Auguste Fickert (born 25 May 1855, Vienna - died 9 June 1910, Maria Enzersdorf, Austria) was a pioneering Austrian feminist and social reformer. Her politics were on the left wing of Austrian feminism and she allied with proletarian organizations in campaigns around education and legal protection for working-class women.
Fickert was the daughter of Wilhelm Fickert, a Viennese court printer, and his wife Louise. She had a sister, Marianne, and two brothers, Emil and Willy. She attended the Englisher Fraulein convent school from 1869 and then the Lehrerinnen- Bildungsanstalt St Anna, a teacher training college, from which she graduated with honours in 1876.
She began to teach that same year at a girls' school in the Schulegasse of Vienna. Fickert was a teacher for all her professional life. She left the Catholic Church in 1893 and publicly criticized the religious basis of school instruction in Austria at that time. As a result, she endured vitriolic attacks by the clerical (and anti-Semitic) Christian Social Party which continued throughout her life.
Her first public political act was to organize a petition against the disfranchisement of women voters in government elections in Lower Austria which followed a political reorganization in the region in 1889. She collected over 1000 signatures from women protesting at their loss of the right to vote granted in 1862. Nevertheless, the measure went ahead. This began her career as campaigner for universal women's suffrage in Austria. She was also active in campaigns to unionize women civil servants and for better treatment of prostitutes.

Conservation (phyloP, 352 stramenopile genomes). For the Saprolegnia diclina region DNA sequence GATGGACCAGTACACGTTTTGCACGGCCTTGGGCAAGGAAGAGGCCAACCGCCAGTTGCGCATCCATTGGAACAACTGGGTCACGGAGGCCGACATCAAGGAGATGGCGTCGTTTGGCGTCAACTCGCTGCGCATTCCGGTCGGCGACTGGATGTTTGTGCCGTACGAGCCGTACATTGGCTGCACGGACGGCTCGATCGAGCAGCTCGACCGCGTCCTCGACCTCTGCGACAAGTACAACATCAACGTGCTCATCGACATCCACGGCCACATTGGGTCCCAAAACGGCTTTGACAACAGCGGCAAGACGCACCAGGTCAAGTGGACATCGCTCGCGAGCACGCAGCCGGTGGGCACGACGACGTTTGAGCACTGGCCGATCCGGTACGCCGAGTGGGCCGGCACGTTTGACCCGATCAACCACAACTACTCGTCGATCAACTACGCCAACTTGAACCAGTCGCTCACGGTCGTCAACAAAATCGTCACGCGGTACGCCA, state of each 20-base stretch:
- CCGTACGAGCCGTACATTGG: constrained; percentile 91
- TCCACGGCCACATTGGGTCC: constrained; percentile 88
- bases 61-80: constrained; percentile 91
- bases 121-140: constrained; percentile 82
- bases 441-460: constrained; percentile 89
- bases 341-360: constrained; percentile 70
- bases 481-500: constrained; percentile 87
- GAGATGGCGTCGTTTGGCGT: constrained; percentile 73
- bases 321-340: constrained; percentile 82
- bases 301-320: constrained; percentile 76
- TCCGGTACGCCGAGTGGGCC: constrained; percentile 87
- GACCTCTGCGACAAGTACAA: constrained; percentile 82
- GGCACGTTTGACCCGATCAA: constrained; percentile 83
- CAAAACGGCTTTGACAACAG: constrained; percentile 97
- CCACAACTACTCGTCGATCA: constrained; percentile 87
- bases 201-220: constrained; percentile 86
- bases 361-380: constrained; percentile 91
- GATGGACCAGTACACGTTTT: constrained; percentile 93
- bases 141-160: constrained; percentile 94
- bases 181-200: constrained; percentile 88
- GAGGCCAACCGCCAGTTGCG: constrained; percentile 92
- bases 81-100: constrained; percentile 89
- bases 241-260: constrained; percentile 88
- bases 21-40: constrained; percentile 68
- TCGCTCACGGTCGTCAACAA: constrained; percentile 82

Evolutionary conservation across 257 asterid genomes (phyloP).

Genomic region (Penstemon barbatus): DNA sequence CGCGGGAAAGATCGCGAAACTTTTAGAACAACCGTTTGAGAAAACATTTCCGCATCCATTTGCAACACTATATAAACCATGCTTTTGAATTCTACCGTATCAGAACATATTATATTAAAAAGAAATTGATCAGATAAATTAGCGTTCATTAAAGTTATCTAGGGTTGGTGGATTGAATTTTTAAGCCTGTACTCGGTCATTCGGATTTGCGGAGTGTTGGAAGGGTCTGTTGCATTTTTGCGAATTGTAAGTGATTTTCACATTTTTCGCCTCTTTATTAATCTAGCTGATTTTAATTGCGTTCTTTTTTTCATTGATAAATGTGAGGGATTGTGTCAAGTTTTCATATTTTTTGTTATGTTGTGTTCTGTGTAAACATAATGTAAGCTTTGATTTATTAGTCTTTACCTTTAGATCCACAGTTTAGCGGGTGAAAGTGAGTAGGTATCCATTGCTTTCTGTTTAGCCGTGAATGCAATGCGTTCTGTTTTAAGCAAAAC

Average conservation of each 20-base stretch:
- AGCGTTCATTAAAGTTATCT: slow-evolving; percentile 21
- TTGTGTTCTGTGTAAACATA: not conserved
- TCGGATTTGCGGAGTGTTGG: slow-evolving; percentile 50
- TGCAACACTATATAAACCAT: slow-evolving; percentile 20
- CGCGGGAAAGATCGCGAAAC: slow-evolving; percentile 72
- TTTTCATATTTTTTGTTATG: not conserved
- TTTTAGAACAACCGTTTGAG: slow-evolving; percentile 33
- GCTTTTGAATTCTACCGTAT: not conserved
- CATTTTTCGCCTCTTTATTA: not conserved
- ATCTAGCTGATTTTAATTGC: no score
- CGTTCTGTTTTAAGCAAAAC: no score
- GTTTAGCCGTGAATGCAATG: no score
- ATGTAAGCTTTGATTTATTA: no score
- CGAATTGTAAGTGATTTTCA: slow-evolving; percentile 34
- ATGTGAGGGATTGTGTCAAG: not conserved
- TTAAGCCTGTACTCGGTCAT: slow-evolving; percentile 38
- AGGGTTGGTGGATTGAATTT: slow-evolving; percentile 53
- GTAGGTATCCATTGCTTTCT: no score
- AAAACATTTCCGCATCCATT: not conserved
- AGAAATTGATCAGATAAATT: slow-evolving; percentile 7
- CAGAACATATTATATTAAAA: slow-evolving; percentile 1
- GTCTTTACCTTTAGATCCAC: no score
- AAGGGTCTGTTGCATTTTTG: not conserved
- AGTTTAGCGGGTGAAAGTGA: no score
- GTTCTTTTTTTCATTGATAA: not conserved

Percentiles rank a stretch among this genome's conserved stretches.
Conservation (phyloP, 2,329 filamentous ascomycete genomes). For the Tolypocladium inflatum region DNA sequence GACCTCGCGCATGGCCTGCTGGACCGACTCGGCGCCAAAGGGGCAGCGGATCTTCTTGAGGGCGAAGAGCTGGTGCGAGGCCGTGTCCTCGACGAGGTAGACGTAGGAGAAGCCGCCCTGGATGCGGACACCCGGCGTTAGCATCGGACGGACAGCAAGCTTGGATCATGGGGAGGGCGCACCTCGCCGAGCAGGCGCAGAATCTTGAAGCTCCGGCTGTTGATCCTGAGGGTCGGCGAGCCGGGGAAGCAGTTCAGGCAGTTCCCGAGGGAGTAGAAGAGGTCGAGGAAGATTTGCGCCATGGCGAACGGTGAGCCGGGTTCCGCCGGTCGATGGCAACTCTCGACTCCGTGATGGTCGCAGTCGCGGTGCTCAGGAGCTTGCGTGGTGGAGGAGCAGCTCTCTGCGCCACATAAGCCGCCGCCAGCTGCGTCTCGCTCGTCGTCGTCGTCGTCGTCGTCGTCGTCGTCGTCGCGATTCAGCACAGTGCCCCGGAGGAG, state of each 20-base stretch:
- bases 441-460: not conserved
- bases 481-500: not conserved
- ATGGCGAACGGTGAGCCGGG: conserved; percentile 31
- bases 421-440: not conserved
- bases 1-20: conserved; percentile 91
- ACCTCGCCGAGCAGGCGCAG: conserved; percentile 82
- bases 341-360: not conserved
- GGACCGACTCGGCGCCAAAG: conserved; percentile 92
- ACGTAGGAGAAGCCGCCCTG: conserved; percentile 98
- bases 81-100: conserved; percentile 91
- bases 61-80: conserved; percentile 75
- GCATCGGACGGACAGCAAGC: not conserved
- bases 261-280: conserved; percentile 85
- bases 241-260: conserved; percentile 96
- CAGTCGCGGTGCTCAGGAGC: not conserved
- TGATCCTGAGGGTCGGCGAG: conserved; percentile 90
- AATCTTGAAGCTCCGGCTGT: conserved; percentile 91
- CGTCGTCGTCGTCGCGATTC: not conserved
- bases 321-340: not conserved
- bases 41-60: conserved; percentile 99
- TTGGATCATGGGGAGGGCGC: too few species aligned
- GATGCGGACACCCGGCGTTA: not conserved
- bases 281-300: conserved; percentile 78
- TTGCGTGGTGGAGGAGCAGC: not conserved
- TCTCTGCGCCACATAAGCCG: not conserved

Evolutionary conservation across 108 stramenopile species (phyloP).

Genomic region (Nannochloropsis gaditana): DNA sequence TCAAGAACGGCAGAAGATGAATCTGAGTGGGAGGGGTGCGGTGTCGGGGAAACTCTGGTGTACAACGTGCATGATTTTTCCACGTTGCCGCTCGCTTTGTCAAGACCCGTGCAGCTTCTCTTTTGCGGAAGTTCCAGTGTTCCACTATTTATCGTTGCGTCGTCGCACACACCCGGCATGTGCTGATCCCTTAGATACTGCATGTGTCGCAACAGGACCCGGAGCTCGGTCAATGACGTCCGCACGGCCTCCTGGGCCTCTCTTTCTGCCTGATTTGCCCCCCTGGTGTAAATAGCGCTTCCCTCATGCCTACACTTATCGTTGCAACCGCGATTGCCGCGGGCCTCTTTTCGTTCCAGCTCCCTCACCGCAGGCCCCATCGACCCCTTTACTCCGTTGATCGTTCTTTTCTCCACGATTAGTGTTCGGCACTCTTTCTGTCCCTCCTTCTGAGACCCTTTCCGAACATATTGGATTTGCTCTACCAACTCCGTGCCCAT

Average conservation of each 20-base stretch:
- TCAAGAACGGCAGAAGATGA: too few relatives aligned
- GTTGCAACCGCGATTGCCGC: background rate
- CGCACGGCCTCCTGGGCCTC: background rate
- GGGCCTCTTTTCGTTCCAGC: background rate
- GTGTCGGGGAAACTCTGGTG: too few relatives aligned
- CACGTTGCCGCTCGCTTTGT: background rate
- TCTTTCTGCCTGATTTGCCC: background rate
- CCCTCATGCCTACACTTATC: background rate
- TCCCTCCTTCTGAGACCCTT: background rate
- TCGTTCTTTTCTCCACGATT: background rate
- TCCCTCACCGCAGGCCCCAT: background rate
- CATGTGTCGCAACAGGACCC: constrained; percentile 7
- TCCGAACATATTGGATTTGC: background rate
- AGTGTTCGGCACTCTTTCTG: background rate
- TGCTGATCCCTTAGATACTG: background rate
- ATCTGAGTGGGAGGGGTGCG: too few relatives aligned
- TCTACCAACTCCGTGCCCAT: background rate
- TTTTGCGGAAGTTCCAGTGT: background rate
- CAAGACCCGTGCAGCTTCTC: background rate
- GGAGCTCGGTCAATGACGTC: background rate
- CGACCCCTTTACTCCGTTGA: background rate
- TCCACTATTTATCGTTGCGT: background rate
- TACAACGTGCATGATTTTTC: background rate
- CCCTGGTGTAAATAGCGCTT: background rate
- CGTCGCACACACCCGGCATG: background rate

Auguste Fickert co-founded the Allgemeiner Österreichischer Frauenverein (General Austrian Women's Association) in 1893. This organization campaigned for the improvement of proletarian women's lives. It was the most radical of the feminist organizations in Austria at that time. She was editor of its publications, the Dokumente der Frauen (Documents of Women) and Neues Frauenleben (New Woman's Life). In 1897 she became the organization's director. She worked closely with a friend Marie Lang but a falling-out and public argument caused her to relinquish her roles in the papers to Lang. Her intransigent nature contributed to this failure to work jointly with other women. Thereafter she was an inspirational figurehead to the women's movement in Austria.
Her close companion and friend through her adult life was Ida Baumann, also a teacher, who shared her early steps into political action and remained close to her all her life. Baumann avoided the limelight and did not achieve the fame of Fickert. At the end of her life, Fickert was involved with the Einküchenhaus (one-kitchen house), a housing cooperative for professional women.
In 1910, aged 55, Fickert suffered internal pain attributed to organ failure and died on 9 June at a sanatorium in Maria Ensedorf, Lower Austria. She is buried in the Neustift am Walde cemetery in Vienna.
In 1929, the sculptor Franz Seifert created a memorial to her. This is now located at the Türkenschanzpark in Währing, Vienna and this includes the inscription: "Full of courage and energy she sacrificed her life to high ideals."
The Fickertgasse, a street in Vienna, was named after her in 1926.